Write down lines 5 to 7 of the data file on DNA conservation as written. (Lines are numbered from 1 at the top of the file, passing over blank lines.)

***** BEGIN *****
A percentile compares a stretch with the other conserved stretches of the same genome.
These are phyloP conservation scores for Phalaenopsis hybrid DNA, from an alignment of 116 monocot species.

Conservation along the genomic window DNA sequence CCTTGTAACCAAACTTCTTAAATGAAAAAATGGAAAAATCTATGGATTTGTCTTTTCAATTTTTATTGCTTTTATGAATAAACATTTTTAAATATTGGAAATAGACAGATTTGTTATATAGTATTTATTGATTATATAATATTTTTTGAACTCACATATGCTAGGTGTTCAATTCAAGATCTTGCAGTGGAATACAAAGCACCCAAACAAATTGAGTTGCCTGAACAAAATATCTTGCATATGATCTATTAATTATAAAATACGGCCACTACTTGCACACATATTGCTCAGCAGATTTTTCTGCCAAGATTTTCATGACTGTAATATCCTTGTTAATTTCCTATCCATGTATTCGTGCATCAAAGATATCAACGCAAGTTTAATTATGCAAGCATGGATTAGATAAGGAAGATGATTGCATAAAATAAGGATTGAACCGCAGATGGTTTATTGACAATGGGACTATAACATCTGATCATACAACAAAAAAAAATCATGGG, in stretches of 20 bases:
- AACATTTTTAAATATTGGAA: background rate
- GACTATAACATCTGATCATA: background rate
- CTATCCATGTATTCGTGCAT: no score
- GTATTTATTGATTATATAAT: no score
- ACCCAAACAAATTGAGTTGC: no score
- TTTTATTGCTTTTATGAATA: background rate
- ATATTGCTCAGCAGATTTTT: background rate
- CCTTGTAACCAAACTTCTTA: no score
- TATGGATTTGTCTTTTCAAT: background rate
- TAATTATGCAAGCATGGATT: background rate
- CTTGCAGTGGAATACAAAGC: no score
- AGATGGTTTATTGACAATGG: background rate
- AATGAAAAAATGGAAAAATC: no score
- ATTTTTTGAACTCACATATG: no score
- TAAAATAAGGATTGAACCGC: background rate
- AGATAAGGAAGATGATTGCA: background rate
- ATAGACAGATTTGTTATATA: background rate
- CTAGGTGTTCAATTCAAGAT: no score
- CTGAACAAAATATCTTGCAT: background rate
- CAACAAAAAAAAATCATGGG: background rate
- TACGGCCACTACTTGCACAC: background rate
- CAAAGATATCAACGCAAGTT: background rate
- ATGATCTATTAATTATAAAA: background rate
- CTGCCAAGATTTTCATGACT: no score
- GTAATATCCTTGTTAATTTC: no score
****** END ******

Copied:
- GACTATAACATCTGATCATA: background rate
- CTATCCATGTATTCGTGCAT: no score
- GTATTTATTGATTATATAAT: no score